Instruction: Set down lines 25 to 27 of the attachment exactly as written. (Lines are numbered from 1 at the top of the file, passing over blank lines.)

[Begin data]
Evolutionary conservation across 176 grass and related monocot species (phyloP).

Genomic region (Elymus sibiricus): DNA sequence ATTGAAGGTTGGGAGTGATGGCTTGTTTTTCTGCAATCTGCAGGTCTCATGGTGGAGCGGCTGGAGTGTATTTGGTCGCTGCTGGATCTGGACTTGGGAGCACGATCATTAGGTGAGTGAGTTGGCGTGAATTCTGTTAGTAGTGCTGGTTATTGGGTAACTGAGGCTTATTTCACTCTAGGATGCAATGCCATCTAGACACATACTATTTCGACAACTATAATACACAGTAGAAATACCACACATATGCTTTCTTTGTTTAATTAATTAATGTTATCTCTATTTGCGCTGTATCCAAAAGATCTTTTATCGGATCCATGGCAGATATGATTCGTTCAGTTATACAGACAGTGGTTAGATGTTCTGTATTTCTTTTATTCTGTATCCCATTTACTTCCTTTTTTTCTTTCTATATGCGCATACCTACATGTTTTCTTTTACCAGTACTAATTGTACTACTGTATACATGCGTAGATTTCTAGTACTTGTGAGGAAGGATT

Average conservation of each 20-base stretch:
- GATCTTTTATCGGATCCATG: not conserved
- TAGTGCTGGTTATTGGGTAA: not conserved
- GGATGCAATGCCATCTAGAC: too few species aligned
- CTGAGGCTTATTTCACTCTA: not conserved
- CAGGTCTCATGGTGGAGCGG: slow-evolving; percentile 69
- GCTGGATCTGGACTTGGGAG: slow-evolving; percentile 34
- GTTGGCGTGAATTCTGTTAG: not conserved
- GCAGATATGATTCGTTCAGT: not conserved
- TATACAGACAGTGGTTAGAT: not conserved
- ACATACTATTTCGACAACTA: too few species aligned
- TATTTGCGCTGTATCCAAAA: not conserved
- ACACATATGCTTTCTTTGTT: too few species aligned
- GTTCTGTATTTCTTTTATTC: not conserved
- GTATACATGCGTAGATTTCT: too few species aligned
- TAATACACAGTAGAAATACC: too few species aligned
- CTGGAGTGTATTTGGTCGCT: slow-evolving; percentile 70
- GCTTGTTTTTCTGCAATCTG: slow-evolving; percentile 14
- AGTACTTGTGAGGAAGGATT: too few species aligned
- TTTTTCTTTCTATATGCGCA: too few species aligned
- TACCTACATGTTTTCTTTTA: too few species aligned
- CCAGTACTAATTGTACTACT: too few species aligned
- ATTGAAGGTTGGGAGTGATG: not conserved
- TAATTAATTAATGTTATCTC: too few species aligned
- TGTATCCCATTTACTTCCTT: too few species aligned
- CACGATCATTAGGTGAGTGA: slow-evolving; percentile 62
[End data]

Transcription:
- ATTGAAGGTTGGGAGTGATG: not conserved
- TAATTAATTAATGTTATCTC: too few species aligned
- TGTATCCCATTTACTTCCTT: too few species aligned